When a plaintiff appears pro se, as Plaintiff does in this action, the court has an obligation to construe the plaintiff's complaint liberally. See Bernhardt v. Los Angeles County, 339 F.3d 920, 925 (9th Cir. 2003); Jackson v. Carey, 353 F.3d 750, 757 (9th Cir. 2003) (same). Pro se plaintiffs in a civil rights action must be afforded the benefit of any doubt. See Karim-Panahi v. Los Angeles Police Dep't., 839 F.2d 621, 623 (9th Cir. 1988).
I. ADA Claim
In the July 28, 2009 Order, Plaintiff's ADA claims were dismissed with leave to amend. The Court determined that Plaintiff did not allege that he was excluded from a program because of his disability nor did he specifically allege who violated the ADA. The Plaintiff did not re-allege the claim in this amended complaint, and consequently the claim is waived. SeeKing v. Atiyeh, 814 F.2d 565, 567 (9th Cir. 1987).
II. Deliberate Indifference Claims
To state a claim under 42 U.S.C. § 1983, a plaintiff must allege two essential elements: (1) that a right secured by the Constitution or laws of the United States was violated; and (2) that the alleged violation was committed by a person acting under color of state law. West v. Atkins, 487 U.S. 42, 48 (1988). Plaintiff claims that the Defendants acted with deliberate indifference to Plaintiff's serious medical needs in violation of the Eighth Amendment.
To maintain a deliberate indifference claim, a prisoner must show persons acted with deliberate indifference to his serious medical needs. Estelle v. Gamble, 429 U.S. 97, 104 (1976). To act with deliberate indifference, a prison official must know of and disregard an excessive risk to inmate health. Farmer v. Brennan, 511 U.S. 825, 837 (1994). The official must both be aware of facts from which the inference could be drawn that a substantial risk of serious harm exists and he must also draw the inference. Id. Furthermore, Plaintiff must demonstrate that "failure to treat a prisoner's condition could result in further significant injury or the 'unnecessary and wanton infliction of pain.'" McGukin v. Smith, 974 F.2d 1050, 1059 (9th Cir. 1991),overruled on other grounds by WMX Techs., Inc. v. Miller, 104 F.3d 1133 (9th Cir. 1997) (en banc). Generally, "the more serious the medical needs of the prisoner, and the more unwarranted the defendant's action in light of those needs, the more likely it is that a plaintiff has established deliberate indifference on the part of the defendant." McGuckin, 974 F.2d at at 1061.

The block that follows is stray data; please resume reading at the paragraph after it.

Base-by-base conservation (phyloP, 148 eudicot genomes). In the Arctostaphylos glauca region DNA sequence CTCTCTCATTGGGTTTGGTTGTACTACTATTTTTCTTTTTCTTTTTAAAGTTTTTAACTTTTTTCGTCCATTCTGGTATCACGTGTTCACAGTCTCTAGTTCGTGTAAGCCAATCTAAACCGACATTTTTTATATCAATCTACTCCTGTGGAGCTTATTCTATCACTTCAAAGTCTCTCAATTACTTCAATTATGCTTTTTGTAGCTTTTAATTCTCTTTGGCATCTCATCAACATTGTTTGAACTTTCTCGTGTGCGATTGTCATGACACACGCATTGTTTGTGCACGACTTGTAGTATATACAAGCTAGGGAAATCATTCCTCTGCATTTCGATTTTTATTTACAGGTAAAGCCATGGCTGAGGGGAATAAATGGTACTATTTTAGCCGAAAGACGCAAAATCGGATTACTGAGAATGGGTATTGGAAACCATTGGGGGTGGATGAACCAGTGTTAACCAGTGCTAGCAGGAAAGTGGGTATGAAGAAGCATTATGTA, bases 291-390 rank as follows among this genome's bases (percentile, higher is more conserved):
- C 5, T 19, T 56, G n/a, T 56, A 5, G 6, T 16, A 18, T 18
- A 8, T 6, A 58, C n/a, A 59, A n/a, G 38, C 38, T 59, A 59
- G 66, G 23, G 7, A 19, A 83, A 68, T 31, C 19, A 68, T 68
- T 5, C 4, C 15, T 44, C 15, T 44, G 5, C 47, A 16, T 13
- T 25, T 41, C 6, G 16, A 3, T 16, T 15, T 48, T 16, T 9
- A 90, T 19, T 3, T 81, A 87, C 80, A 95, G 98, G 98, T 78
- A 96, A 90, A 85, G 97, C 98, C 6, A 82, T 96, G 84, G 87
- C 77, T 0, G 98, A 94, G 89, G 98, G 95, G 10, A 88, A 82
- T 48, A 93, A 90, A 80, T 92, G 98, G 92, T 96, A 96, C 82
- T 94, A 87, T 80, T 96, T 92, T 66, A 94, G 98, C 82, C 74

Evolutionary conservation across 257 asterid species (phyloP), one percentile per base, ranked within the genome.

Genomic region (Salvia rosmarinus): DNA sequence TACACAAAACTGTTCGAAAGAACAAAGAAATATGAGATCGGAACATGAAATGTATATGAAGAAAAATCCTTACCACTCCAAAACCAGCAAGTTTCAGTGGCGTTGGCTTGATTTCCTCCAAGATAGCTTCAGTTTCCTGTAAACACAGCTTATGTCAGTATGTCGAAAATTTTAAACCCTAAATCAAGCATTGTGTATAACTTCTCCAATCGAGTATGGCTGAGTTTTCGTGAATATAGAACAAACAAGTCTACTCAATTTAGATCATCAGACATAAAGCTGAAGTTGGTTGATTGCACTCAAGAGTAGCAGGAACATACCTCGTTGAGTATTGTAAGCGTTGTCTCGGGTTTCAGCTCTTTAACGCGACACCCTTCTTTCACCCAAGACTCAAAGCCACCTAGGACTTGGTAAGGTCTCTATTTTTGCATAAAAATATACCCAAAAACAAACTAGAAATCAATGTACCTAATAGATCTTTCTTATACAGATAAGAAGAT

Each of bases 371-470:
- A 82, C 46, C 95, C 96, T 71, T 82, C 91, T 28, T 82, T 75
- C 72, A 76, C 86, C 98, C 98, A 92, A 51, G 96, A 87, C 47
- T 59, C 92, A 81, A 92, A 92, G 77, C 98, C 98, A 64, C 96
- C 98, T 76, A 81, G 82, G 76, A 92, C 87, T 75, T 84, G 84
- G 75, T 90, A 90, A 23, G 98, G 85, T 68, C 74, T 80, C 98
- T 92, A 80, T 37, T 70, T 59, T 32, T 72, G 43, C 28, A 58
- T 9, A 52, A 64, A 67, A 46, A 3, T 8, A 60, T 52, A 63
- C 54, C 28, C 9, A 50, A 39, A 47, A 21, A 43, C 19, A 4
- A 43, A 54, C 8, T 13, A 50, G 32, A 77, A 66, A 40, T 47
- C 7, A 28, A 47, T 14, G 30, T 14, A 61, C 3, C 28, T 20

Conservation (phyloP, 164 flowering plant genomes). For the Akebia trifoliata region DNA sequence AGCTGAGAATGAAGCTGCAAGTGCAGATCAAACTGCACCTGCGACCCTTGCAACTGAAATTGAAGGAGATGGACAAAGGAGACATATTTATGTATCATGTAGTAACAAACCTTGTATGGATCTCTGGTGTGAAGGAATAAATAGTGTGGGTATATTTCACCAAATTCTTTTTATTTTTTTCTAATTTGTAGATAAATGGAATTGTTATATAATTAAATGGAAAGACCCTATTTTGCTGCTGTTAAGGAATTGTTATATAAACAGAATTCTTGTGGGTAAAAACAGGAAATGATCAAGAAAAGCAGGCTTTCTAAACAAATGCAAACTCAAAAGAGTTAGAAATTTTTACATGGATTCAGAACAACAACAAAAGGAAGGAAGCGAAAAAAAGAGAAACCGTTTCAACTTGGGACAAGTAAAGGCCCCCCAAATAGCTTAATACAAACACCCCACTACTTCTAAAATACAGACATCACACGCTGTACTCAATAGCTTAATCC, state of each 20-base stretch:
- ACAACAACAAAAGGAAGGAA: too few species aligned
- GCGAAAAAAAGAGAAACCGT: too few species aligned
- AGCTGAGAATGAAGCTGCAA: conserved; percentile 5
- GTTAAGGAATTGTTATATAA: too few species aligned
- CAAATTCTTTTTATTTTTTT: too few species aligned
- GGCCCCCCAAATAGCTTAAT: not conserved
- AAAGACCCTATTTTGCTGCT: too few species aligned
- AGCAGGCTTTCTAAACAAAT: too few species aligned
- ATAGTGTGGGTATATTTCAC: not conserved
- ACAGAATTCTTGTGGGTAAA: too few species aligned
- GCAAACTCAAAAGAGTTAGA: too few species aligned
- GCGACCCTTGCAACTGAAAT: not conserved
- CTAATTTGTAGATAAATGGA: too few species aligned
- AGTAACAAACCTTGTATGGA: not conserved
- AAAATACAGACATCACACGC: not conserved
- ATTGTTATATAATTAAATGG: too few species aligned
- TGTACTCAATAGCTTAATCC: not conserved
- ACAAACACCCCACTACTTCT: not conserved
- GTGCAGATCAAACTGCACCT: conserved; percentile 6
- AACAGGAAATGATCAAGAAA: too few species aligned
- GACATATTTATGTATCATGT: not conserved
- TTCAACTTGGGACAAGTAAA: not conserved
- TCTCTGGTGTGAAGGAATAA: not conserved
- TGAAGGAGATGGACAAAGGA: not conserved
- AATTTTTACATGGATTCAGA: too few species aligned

"Deliberate indifference is a high legal standard." Toguchi v. Chung, 391 F.3d 1051, 1060 (9th Cir. 2004). Besides showing the "unnecessary and wanton infliction of pain," plaintiffs must show (1) a purposeful act or failure to respond to a prisoner's pain or possible medical need and (2) harm caused by the indifference. Jett v. Penner, 439 F. 3d 1091, 1096 (9th Cir. 2006) (citing Estelle, 429 U.S. at 104). The harm need not be substantial, although "such would provide additional support for the inmate's claim that the defendant was deliberately indifferent to his needs." Id. (citing Estelle, 429 U.S. at 104).
A. Denying Plaintiff a Cane
1. P/A Street, Sgt. Hughes, Lt. Ruiz, and C/O Loiler
This Court previously established that Plaintiff states a cognizable deliberate indifference claim against P/A Street, C/O Hughes, Lt. Ruiz, and C/O Loiler for denying Plaintiff use of a cane. (IFP Order at 8.) As such, the Court will not revisit those issues here.
2. C/O Franco
This Court in its last order, stated that the Plaintiff failed to state a claim against C/O Franco. (July 28, 2009 Order at 12.) Plaintiff asked C/O Franco for a cane, prompting C/O Franco to ask C/O Loiler if Plaintiff could be given a cane. C/O Loiler denied Plaintiff's request. This evidence is not sufficient to establish that C/O Franco exhibited deliberate indifference to Plaintiff's request. C/O Loiler alone denied Plaintiff's request and, therefore, Plaintiff has only stated a cognizable claim against C/O Loiler.